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From Goatheads to Splash Pads at Comba Park

This park was made for playin'


Dr. Trudy Comba will never forget her 80th birthday, when the city of Boise formally opened Comba Park in West Boise, Aug. 8.

The late morning opening drew many of Comba's closest friends and colleagues, as well as crowds from neighborhoods around Five Mile and Ustick roads.

The playground filled with kids, laughing and running behind a podium where Mayor Dave Bieter declared Aug. 8 to be Dr. Trudy Comba Day. The mayor, singing into the microphone, led the crowd in "Happy Birthday."

Comba donated the parcel of land to the city in 2000, after the early child development center she and her husband started in 1980 burned down. Comba's daughter, Kathryn Metcalfe, lives in New York but has been instrumental in turning the lot into the park that bears her mother's name.

"I think of 2995 Five Mile Road as a field of dreams," Metcalfe said. "I remember when mom planted the trees before A Small World Center for Creativity opened. They were $10 a piece. We dug the holes and planted them."

Doug Holloway, director of the Boise Parks and Recreation Department, said the city worked on the park for four years. Where 3.2 acres of grass, play equipment and a splash park is today was once nothing but weeds.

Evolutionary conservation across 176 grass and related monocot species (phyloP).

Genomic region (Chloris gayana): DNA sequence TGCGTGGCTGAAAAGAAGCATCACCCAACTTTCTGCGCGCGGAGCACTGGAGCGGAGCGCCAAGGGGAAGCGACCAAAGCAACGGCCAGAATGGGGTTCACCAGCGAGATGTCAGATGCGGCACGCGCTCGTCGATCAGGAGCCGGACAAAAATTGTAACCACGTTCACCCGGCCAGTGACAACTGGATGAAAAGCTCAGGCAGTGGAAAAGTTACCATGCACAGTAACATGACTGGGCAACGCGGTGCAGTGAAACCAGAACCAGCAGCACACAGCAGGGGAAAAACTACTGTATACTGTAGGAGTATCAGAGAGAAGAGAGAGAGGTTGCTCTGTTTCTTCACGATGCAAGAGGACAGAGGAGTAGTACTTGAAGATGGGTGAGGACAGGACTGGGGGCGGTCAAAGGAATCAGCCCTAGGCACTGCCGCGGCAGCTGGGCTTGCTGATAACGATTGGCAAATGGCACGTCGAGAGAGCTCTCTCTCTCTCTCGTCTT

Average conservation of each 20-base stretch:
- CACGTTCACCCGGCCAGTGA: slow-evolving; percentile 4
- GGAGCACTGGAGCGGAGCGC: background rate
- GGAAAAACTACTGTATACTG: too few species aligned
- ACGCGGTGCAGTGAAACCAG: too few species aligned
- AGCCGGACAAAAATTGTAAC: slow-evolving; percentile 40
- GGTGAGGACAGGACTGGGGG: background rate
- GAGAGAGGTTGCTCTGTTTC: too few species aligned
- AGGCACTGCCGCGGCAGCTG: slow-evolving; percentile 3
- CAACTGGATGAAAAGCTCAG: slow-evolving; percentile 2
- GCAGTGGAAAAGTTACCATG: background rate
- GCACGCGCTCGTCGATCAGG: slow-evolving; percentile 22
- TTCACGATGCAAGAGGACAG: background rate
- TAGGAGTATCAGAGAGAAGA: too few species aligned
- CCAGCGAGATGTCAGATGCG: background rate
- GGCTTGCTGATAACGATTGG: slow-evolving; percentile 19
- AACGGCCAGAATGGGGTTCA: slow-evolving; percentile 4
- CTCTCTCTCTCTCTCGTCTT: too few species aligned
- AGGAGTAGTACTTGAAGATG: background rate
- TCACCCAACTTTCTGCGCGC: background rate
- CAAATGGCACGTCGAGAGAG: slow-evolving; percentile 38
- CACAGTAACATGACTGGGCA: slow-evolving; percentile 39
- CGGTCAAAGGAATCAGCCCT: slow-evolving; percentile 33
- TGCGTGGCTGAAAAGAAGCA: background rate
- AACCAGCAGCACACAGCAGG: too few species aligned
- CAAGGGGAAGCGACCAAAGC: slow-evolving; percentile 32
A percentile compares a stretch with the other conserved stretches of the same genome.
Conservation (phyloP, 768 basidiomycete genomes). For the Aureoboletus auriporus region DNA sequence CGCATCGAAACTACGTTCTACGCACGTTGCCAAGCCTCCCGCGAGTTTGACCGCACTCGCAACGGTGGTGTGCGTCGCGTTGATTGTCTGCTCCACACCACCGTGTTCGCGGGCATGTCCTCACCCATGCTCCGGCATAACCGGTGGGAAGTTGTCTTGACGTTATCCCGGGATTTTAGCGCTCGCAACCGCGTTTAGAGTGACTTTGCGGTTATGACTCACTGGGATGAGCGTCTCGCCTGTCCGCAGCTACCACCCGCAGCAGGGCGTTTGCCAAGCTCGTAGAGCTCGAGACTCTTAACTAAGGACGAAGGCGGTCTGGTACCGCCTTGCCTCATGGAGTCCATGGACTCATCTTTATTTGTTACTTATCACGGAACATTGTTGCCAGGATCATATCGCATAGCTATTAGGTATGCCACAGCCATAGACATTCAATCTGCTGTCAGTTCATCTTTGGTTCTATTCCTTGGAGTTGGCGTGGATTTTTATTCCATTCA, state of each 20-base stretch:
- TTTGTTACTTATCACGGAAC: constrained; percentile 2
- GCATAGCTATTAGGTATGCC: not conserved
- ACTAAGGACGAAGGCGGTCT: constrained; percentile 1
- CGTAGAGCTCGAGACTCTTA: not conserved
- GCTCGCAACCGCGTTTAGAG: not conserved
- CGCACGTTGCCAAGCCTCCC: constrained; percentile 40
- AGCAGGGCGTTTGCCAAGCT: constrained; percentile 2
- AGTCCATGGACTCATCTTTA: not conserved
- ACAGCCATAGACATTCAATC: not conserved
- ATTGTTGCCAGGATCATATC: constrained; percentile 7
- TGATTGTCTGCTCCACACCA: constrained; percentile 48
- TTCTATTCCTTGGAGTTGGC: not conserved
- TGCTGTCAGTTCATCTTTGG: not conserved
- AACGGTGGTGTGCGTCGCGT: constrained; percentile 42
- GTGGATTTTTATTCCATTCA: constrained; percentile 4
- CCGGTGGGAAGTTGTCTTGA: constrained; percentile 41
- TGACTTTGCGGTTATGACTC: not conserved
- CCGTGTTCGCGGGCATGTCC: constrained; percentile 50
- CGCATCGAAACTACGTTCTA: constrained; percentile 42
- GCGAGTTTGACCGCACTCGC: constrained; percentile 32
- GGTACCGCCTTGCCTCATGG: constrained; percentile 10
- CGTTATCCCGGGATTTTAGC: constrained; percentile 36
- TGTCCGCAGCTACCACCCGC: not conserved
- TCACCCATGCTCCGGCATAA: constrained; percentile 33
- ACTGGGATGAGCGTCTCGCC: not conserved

"There were more goatheads in this park than all of Boise, including the Foothills," Holloway joked. Now, he calls it "one of the most unique parks we have in our system."

Potable water flows through the splash pad, which has a giant, inlaid keyboard that plays different tones when the keys are stepped on. The water is then UV-treated and used to irrigate the rest of the lawn.

"It's the first of its kind in Idaho," Holloway said. "The [Department of Environmental Quality] actually had a hard time permitting it because they'd never seen anything like it before. Now, we would like to do more of them around the city."

The playground is also nontraditional, trading monkey bars and slides for a multi-story merry-go-round webbed with rope, and three hexagonal domes with climbing holds. Instead of bark, soft turf covers the ground.

A group of 20 kids holding homemade "Happy Birthday Dr. Trudy" signs handed Comba a dozen colorful balloons. The kids live in the North Pointe apartment complex, which houses mostly refugees. Boise Parks and Rec offers the kids free afterschool and summer activities.

Still to come, two community gardens will be built on-site, giving Boise Urban Garden School a place to grow.

"Thank God, I'm still around to see this," Comba said.